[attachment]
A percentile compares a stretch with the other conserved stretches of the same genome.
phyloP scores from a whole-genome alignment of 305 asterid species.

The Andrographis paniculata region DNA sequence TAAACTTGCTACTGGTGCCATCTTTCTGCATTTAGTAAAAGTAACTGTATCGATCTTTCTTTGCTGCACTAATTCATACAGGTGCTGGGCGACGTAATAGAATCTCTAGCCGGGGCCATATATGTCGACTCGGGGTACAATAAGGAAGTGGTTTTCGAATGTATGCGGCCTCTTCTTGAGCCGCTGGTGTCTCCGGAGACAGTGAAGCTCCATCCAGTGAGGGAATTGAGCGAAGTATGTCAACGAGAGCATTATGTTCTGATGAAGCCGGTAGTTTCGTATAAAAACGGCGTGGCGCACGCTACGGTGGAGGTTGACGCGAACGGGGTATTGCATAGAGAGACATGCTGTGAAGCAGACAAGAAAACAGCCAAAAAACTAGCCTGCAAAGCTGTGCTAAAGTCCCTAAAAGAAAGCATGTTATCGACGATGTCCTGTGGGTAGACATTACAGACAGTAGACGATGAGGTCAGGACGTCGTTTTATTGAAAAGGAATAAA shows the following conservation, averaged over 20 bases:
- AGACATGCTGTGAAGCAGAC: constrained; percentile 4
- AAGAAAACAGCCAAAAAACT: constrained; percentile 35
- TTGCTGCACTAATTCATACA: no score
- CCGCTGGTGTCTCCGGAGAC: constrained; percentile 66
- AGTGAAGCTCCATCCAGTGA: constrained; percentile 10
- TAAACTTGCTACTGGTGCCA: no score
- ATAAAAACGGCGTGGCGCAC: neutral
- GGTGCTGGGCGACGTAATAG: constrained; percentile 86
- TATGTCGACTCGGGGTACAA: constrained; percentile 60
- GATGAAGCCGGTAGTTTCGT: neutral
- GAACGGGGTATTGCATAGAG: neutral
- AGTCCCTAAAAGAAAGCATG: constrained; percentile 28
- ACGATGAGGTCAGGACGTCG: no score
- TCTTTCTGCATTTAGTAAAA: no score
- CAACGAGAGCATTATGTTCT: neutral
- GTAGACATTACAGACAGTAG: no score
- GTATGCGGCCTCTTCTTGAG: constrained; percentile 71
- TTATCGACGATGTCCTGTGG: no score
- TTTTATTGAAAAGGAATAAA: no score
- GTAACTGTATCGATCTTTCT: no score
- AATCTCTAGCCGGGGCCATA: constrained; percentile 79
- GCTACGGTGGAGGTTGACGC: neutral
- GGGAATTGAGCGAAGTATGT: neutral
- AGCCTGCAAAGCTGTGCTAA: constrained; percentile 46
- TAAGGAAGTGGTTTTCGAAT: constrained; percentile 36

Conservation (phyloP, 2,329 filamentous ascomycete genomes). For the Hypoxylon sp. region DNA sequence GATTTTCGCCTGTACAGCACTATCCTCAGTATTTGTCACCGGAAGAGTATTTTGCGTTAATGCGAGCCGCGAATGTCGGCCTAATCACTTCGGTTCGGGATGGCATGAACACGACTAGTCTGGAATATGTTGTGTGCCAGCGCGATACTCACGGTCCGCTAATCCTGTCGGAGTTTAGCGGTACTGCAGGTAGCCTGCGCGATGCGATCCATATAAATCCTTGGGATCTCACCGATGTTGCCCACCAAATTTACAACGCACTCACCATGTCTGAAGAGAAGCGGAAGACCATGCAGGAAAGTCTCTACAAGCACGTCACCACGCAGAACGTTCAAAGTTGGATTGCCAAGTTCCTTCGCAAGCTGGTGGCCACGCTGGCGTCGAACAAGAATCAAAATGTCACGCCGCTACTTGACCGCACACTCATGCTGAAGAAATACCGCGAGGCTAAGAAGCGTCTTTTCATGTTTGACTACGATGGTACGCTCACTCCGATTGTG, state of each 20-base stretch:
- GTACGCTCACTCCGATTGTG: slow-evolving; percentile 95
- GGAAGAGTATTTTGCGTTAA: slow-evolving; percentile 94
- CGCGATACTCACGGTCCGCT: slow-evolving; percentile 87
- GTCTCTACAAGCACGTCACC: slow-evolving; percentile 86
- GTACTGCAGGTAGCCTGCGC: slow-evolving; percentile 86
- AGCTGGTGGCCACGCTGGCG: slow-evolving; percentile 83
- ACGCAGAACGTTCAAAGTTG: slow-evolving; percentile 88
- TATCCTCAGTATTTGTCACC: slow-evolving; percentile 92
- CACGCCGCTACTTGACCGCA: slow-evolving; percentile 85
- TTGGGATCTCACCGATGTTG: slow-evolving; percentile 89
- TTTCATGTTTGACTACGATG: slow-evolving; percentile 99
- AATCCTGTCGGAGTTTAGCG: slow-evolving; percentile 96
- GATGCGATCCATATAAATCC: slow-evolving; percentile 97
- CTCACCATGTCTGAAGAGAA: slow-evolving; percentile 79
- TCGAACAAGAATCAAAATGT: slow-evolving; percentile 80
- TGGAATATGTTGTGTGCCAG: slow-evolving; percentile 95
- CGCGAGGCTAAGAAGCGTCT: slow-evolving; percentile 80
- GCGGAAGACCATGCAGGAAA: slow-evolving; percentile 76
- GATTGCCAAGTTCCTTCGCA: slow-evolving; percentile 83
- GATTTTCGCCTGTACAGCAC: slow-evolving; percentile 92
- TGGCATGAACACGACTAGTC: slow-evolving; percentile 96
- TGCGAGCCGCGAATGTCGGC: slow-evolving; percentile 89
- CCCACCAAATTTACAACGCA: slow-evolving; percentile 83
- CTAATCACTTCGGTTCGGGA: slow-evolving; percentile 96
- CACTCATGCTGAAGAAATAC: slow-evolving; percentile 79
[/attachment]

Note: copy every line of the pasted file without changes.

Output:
A percentile compares a stretch with the other conserved stretches of the same genome.
phyloP scores from a whole-genome alignment of 305 asterid species.

The Andrographis paniculata region DNA sequence TAAACTTGCTACTGGTGCCATCTTTCTGCATTTAGTAAAAGTAACTGTATCGATCTTTCTTTGCTGCACTAATTCATACAGGTGCTGGGCGACGTAATAGAATCTCTAGCCGGGGCCATATATGTCGACTCGGGGTACAATAAGGAAGTGGTTTTCGAATGTATGCGGCCTCTTCTTGAGCCGCTGGTGTCTCCGGAGACAGTGAAGCTCCATCCAGTGAGGGAATTGAGCGAAGTATGTCAACGAGAGCATTATGTTCTGATGAAGCCGGTAGTTTCGTATAAAAACGGCGTGGCGCACGCTACGGTGGAGGTTGACGCGAACGGGGTATTGCATAGAGAGACATGCTGTGAAGCAGACAAGAAAACAGCCAAAAAACTAGCCTGCAAAGCTGTGCTAAAGTCCCTAAAAGAAAGCATGTTATCGACGATGTCCTGTGGGTAGACATTACAGACAGTAGACGATGAGGTCAGGACGTCGTTTTATTGAAAAGGAATAAA shows the following conservation, averaged over 20 bases:
- AGACATGCTGTGAAGCAGAC: constrained; percentile 4
- AAGAAAACAGCCAAAAAACT: constrained; percentile 35
- TTGCTGCACTAATTCATACA: no score
- CCGCTGGTGTCTCCGGAGAC: constrained; percentile 66
- AGTGAAGCTCCATCCAGTGA: constrained; percentile 10
- TAAACTTGCTACTGGTGCCA: no score
- ATAAAAACGGCGTGGCGCAC: neutral
- GGTGCTGGGCGACGTAATAG: constrained; percentile 86
- TATGTCGACTCGGGGTACAA: constrained; percentile 60
- GATGAAGCCGGTAGTTTCGT: neutral
- GAACGGGGTATTGCATAGAG: neutral
- AGTCCCTAAAAGAAAGCATG: constrained; percentile 28
- ACGATGAGGTCAGGACGTCG: no score
- TCTTTCTGCATTTAGTAAAA: no score
- CAACGAGAGCATTATGTTCT: neutral
- GTAGACATTACAGACAGTAG: no score
- GTATGCGGCCTCTTCTTGAG: constrained; percentile 71
- TTATCGACGATGTCCTGTGG: no score
- TTTTATTGAAAAGGAATAAA: no score
- GTAACTGTATCGATCTTTCT: no score
- AATCTCTAGCCGGGGCCATA: constrained; percentile 79
- GCTACGGTGGAGGTTGACGC: neutral
- GGGAATTGAGCGAAGTATGT: neutral
- AGCCTGCAAAGCTGTGCTAA: constrained; percentile 46
- TAAGGAAGTGGTTTTCGAAT: constrained; percentile 36

Conservation (phyloP, 2,329 filamentous ascomycete genomes). For the Hypoxylon sp. region DNA sequence GATTTTCGCCTGTACAGCACTATCCTCAGTATTTGTCACCGGAAGAGTATTTTGCGTTAATGCGAGCCGCGAATGTCGGCCTAATCACTTCGGTTCGGGATGGCATGAACACGACTAGTCTGGAATATGTTGTGTGCCAGCGCGATACTCACGGTCCGCTAATCCTGTCGGAGTTTAGCGGTACTGCAGGTAGCCTGCGCGATGCGATCCATATAAATCCTTGGGATCTCACCGATGTTGCCCACCAAATTTACAACGCACTCACCATGTCTGAAGAGAAGCGGAAGACCATGCAGGAAAGTCTCTACAAGCACGTCACCACGCAGAACGTTCAAAGTTGGATTGCCAAGTTCCTTCGCAAGCTGGTGGCCACGCTGGCGTCGAACAAGAATCAAAATGTCACGCCGCTACTTGACCGCACACTCATGCTGAAGAAATACCGCGAGGCTAAGAAGCGTCTTTTCATGTTTGACTACGATGGTACGCTCACTCCGATTGTG, state of each 20-base stretch:
- GTACGCTCACTCCGATTGTG: slow-evolving; percentile 95
- GGAAGAGTATTTTGCGTTAA: slow-evolving; percentile 94
- CGCGATACTCACGGTCCGCT: slow-evolving; percentile 87
- GTCTCTACAAGCACGTCACC: slow-evolving; percentile 86
- GTACTGCAGGTAGCCTGCGC: slow-evolving; percentile 86
- AGCTGGTGGCCACGCTGGCG: slow-evolving; percentile 83
- ACGCAGAACGTTCAAAGTTG: slow-evolving; percentile 88
- TATCCTCAGTATTTGTCACC: slow-evolving; percentile 92
- CACGCCGCTACTTGACCGCA: slow-evolving; percentile 85
- TTGGGATCTCACCGATGTTG: slow-evolving; percentile 89
- TTTCATGTTTGACTACGATG: slow-evolving; percentile 99
- AATCCTGTCGGAGTTTAGCG: slow-evolving; percentile 96
- GATGCGATCCATATAAATCC: slow-evolving; percentile 97
- CTCACCATGTCTGAAGAGAA: slow-evolving; percentile 79
- TCGAACAAGAATCAAAATGT: slow-evolving; percentile 80
- TGGAATATGTTGTGTGCCAG: slow-evolving; percentile 95
- CGCGAGGCTAAGAAGCGTCT: slow-evolving; percentile 80
- GCGGAAGACCATGCAGGAAA: slow-evolving; percentile 76
- GATTGCCAAGTTCCTTCGCA: slow-evolving; percentile 83
- GATTTTCGCCTGTACAGCAC: slow-evolving; percentile 92
- TGGCATGAACACGACTAGTC: slow-evolving; percentile 96
- TGCGAGCCGCGAATGTCGGC: slow-evolving; percentile 89
- CCCACCAAATTTACAACGCA: slow-evolving; percentile 83
- CTAATCACTTCGGTTCGGGA: slow-evolving; percentile 96
- CACTCATGCTGAAGAAATAC: slow-evolving; percentile 79